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Want to learn more about the air side of the pool air quality problem? This article and its supporting links are for you. We also have separate content for Pool Water Chemistry, Natatorium Design and Natatorium Operations. All of these subjects contribute to the chloramine problem that plagues indoor pools.

Sure, the chemistry that creates chloramines and other harmful disinfection byproducts (DBPs) occurs in the pool water. And, obviously, an outdoor pool won't have the same air quality challenges that a natatorium does. But once nitrogen trichloride (NCl3), aka Trichloramine off-gasses into the air, water chemistry is in the past. You now have an air quality problem that must be addressed with air physics. To do so, it takes a natatorium HVAC design that matches the pool itself, and is capable of handling the demands put on it.

In our experience, there is no "one-size-fits-all" solution to bad pool air quality. A natatorium needs well-trained operators using decent equipment that is sized properly, and the mechanical (air) equipment must also be properly designed and operated. When all of these variables move together in harmony, healthy indoor air is possible. It becomes the norm, not the exception.

Pool Air Quality

As easy as it can be to blame an HVAC system for falling short, normally that blame is misplaced. You see, a pool dehumidification system is designed to heat, cool and dehumidify air. It has no ability–nor intention–of separating chloramine-laden air from clean air. So if your natatorium relies on the pool dehumidifier to purify the air, we need to manage those expectations.

Airborne chloramines go right through normal air filters. Trichloramines are not like dust or debris, but they ARE predictable. For example, we know that trichloramine and other DBPs tend to be much heavier than oxygen. That fact alone gives us an advantage in trying to manage chloramines...but it also makes us scratch our heads when we see how most natatorium air systems are designed. Questions like "what about the swimmers?" and "how do we clear the breathing zone?" arise. 

Design for Swimmers First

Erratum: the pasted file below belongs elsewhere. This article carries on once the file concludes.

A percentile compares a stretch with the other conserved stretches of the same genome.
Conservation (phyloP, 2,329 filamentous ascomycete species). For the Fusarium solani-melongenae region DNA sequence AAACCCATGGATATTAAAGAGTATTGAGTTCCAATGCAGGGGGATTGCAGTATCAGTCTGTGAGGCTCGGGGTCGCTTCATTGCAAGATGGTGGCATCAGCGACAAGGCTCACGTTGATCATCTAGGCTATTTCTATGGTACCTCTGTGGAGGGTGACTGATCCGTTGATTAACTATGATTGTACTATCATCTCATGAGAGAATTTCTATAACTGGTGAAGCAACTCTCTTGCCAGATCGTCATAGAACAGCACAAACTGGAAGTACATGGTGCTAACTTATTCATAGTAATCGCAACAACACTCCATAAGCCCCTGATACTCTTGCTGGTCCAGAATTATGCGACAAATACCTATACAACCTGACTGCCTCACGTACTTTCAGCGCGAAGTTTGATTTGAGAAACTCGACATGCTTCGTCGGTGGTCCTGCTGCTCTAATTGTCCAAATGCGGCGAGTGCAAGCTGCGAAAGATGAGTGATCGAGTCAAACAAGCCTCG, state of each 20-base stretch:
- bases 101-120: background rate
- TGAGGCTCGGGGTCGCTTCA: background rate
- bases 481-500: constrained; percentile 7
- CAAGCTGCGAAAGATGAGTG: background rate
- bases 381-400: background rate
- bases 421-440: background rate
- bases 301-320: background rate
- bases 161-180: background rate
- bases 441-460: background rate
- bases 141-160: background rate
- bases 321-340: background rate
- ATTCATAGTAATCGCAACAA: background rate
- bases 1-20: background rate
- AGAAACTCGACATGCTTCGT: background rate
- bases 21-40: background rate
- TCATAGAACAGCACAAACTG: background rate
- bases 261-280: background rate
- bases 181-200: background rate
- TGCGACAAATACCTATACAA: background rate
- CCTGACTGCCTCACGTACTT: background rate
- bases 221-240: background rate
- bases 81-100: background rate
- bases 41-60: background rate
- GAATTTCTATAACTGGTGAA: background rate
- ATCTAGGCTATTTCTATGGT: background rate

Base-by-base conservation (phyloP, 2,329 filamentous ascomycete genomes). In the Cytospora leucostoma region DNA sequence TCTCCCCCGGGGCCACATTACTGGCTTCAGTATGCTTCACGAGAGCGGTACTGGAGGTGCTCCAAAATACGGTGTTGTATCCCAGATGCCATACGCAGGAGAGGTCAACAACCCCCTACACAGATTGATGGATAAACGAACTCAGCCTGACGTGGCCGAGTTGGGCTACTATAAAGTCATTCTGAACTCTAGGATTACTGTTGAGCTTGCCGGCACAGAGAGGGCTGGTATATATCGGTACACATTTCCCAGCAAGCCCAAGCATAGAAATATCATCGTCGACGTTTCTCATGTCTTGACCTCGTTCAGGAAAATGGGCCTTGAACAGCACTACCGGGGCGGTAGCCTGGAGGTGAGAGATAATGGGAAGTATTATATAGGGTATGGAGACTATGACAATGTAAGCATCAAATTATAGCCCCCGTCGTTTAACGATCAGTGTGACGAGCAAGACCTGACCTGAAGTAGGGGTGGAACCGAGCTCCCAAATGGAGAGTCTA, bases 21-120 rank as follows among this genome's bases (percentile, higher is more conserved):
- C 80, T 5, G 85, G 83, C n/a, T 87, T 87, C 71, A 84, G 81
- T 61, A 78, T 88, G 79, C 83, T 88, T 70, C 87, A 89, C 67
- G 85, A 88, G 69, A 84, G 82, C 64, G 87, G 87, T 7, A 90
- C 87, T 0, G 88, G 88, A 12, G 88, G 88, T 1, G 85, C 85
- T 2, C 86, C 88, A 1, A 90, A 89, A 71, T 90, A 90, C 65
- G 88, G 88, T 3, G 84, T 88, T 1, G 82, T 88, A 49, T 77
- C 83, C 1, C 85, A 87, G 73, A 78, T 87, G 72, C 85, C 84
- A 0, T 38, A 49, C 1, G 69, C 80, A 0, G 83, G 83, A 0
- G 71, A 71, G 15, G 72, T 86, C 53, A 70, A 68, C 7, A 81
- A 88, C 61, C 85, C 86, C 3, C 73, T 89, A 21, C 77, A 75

If we could summarize in one sentence how mechanical engineers and architects can prevent bad air quality problems in natatoriums, it would be design for swimmers first. Think of the swimmers. Where are they breathing? How are they using the pool? And not just competitive swimmers, but everyone in the water. These are patrons who depend on design professionals to provide them a safe and healthy environment. And yet, too often, we go into natatoriums suffering with chloramine damage, and see a marvelous looking facility that has exhaust fans in the ceiling. Or one large return duct in a corner, and a lousy supply duct layout. 

Before you think this is a criticism of engineers, it is not. Let's clarify. The design guidelines as outlined in ASHRAE 62.1 leave a LOT of room for interpretation. In fact, of the hundreds of problem natatoriums we have personally visited, nearly every one of them was in compliance with ASHRAE 62.1 guidelines. They were all "to code." And yet, they each had fundamental problems; problems felt by the swimmers, not the engineering team. Notice we said fundamental problems, not random or coincidental. What we're dealing with in the natatorium space is a set of assumptions that work for most commercial applications, but do not work when there is an indoor swimming pool in the room. Pools have a plethora of unique variables that many engineers never encounter. So they look to the book.

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